1) doing something amazing and inspiring

    2) making sure my service is remarkably good

    I'll see how it goes !

  • http://www.ducttapemarketing.com/blog ducttape

    Mars – absolutely a great start for any referral idea. If you pull off both points people will talk and your lead generation will come from within.

  • http://www.ducttapemarketing.com/blog ducttape

    I would be interested in learning more about this technology at some point.

  • Lateefivy

    I'd be honored to show it to you, and I can demonstrate it in 3 min. Email me at lateefATdeckertonDOTcom with times that work for you.

    Cheers,

    L.

  • Lateefivy

    I'd be honored to show it to you, and I can demonstrate it in 3 min. Email me at lateefATdeckertonDOTcom with times that work for you.

    Cheers,

    L.

  • http://www.thatbookkeeper.com thatbookkeeper

    These are great ideas. I'm going to forward the first tip to my brother-in-law who runs an HVAC company. I may end up using the 2nd tip for myself. This would be a great way to bring several complimentary businesses together to strengthen their market presence.

  • http://commonground.edrnet.com/pages/0a5d38ee2d/pages/3b8b026878 Mark Wallace

    Great and timely post. We have been talking about the importance of referrals with our community members for some time now. Given that it is how we all generate business, and how important we think it is to help them, we just built a new environmental and CRE services provider directory on commonground where their customers have the opportunity to review and rate them just a few weeks ago. We have already heard from customers who are using it to get business. If they win business, then we win too.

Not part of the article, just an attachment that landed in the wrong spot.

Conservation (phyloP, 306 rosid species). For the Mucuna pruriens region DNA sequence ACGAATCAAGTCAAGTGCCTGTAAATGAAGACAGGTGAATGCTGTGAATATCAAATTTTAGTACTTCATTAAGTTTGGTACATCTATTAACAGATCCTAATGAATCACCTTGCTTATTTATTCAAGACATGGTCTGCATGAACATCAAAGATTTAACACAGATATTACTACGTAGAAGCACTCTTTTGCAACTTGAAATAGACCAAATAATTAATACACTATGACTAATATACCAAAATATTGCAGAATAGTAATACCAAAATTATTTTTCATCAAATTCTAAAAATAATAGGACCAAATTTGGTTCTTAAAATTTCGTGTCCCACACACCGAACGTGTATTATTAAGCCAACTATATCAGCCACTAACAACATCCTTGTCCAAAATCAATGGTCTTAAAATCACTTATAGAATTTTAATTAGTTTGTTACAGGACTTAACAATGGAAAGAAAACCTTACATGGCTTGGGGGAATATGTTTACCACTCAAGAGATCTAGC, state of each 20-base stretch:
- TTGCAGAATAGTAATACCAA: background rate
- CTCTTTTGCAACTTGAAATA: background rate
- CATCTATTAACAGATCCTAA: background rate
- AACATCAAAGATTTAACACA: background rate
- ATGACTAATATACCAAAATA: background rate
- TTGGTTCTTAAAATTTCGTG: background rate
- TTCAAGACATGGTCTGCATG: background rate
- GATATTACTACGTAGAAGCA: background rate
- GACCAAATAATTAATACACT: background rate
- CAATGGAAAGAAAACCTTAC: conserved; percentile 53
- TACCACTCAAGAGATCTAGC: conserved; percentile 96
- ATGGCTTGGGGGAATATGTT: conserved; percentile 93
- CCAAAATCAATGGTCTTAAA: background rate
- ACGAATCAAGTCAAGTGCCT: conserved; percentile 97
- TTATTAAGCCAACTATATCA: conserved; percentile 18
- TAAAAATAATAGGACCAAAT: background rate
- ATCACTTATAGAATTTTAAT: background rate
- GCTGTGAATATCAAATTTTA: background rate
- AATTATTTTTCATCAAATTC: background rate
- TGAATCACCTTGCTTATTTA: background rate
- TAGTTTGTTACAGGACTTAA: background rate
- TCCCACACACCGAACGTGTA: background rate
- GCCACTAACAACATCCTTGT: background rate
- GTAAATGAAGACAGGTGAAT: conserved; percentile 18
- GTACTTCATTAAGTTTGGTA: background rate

• elainefogel

    Great advice, as usual, John. I'm linking to your post in my June business marketing newsletter. Thanks!

  • http://coachradio.tv/ Justin Lukasavige

    I love it John. I see people out there trying to get referrals, all the while not realizing they're not very referable. If we focused on that, almost by default they'd start coming in.

    Becoming remarkable first and foremost is how to make that happen. Get people talking.

  • http://JasonWheeler.biz/ Jason Wheeler

    These are some great referral ideas John. I recently wrote an article on reciprocity in business and how it leads to more referrals. This it the first time I've seen your blog. I will add it to my reader and keep up with you.

  • http://www.direct-marketing-rx-copywriting.com/ ElizabethDMRx

    Love the referral tips. Your soda can reminded me of the re-labled bottled water I got from a local business. Unfortunately for them they missed out on referrals by not having any bonus/reward for doing the referring. And I spent 5 minutes talking to the biz rep and she never offered me a business card or asked for my contact info. Not only did she not want to ask for a referral she didn't ask for my business!

  • http://www.designtorontoweb.ca/ Teena

    Great ideas you have here, mere referrals from friends is not enough..it's time to set the mood for a new referral scheme.

  • http://JasonWheeler.biz/ Jason Wheeler

    What about good old fashioned networking and community involvement? That is where I've seen great results.

  • http://promodsharma.com Promod Sharma

    Paying $50 for a referral letter probably works, but what about authenticity?

    I'd feel duped when I found out the testimonials were bought. Making the discount conditional on receiving the letter does not feel right.

    How about giving the discount or a gift unconditionally before asking for a recommendation?

  • Jessica

    The best referral deal i have witnessed was at a tanning salon. I joined a tanning salon last year and they informed me if I brought them a new customer they would give me a tan for free. It was worth it to me to find a friend willing to go and take them to go tanning in order to get that free tan especially when tanning for college student isn't in the budget but so worth it in the middle of December at -40 degrees.